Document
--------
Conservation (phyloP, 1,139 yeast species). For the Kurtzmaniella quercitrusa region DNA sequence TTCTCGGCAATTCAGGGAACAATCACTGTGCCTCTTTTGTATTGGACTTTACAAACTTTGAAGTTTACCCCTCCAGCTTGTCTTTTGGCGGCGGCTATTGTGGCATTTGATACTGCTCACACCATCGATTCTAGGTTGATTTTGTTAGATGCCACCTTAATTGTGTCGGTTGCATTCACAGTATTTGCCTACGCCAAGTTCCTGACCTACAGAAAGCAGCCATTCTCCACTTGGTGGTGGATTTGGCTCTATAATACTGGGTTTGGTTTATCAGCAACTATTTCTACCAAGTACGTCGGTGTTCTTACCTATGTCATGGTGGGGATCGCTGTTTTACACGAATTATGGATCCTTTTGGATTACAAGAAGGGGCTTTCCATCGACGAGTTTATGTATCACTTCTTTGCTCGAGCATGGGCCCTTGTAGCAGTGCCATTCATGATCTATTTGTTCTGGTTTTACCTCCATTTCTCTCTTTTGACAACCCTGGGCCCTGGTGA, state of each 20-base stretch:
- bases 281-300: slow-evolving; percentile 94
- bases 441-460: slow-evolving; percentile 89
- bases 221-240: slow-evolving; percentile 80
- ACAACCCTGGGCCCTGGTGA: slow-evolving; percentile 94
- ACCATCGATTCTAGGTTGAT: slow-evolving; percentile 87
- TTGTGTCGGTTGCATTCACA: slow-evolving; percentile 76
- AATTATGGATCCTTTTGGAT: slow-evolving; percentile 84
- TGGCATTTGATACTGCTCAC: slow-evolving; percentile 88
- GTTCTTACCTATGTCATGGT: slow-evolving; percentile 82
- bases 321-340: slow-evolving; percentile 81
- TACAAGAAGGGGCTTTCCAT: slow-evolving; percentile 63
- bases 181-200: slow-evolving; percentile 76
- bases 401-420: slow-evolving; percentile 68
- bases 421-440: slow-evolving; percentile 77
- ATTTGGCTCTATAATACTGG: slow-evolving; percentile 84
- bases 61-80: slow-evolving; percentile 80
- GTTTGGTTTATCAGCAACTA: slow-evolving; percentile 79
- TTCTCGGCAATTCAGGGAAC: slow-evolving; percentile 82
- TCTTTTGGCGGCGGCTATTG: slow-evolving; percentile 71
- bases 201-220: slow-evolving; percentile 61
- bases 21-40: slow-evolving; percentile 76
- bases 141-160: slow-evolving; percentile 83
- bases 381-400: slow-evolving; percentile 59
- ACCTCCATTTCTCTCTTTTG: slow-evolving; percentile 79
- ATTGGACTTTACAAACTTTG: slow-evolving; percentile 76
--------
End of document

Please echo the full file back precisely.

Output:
Conservation (phyloP, 1,139 yeast species). For the Kurtzmaniella quercitrusa region DNA sequence TTCTCGGCAATTCAGGGAACAATCACTGTGCCTCTTTTGTATTGGACTTTACAAACTTTGAAGTTTACCCCTCCAGCTTGTCTTTTGGCGGCGGCTATTGTGGCATTTGATACTGCTCACACCATCGATTCTAGGTTGATTTTGTTAGATGCCACCTTAATTGTGTCGGTTGCATTCACAGTATTTGCCTACGCCAAGTTCCTGACCTACAGAAAGCAGCCATTCTCCACTTGGTGGTGGATTTGGCTCTATAATACTGGGTTTGGTTTATCAGCAACTATTTCTACCAAGTACGTCGGTGTTCTTACCTATGTCATGGTGGGGATCGCTGTTTTACACGAATTATGGATCCTTTTGGATTACAAGAAGGGGCTTTCCATCGACGAGTTTATGTATCACTTCTTTGCTCGAGCATGGGCCCTTGTAGCAGTGCCATTCATGATCTATTTGTTCTGGTTTTACCTCCATTTCTCTCTTTTGACAACCCTGGGCCCTGGTGA, state of each 20-base stretch:
- bases 281-300: slow-evolving; percentile 94
- bases 441-460: slow-evolving; percentile 89
- bases 221-240: slow-evolving; percentile 80
- ACAACCCTGGGCCCTGGTGA: slow-evolving; percentile 94
- ACCATCGATTCTAGGTTGAT: slow-evolving; percentile 87
- TTGTGTCGGTTGCATTCACA: slow-evolving; percentile 76
- AATTATGGATCCTTTTGGAT: slow-evolving; percentile 84
- TGGCATTTGATACTGCTCAC: slow-evolving; percentile 88
- GTTCTTACCTATGTCATGGT: slow-evolving; percentile 82
- bases 321-340: slow-evolving; percentile 81
- TACAAGAAGGGGCTTTCCAT: slow-evolving; percentile 63
- bases 181-200: slow-evolving; percentile 76
- bases 401-420: slow-evolving; percentile 68
- bases 421-440: slow-evolving; percentile 77
- ATTTGGCTCTATAATACTGG: slow-evolving; percentile 84
- bases 61-80: slow-evolving; percentile 80
- GTTTGGTTTATCAGCAACTA: slow-evolving; percentile 79
- TTCTCGGCAATTCAGGGAAC: slow-evolving; percentile 82
- TCTTTTGGCGGCGGCTATTG: slow-evolving; percentile 71
- bases 201-220: slow-evolving; percentile 61
- bases 21-40: slow-evolving; percentile 76
- bases 141-160: slow-evolving; percentile 83
- bases 381-400: slow-evolving; percentile 59
- ACCTCCATTTCTCTCTTTTG: slow-evolving; percentile 79
- ATTGGACTTTACAAACTTTG: slow-evolving; percentile 76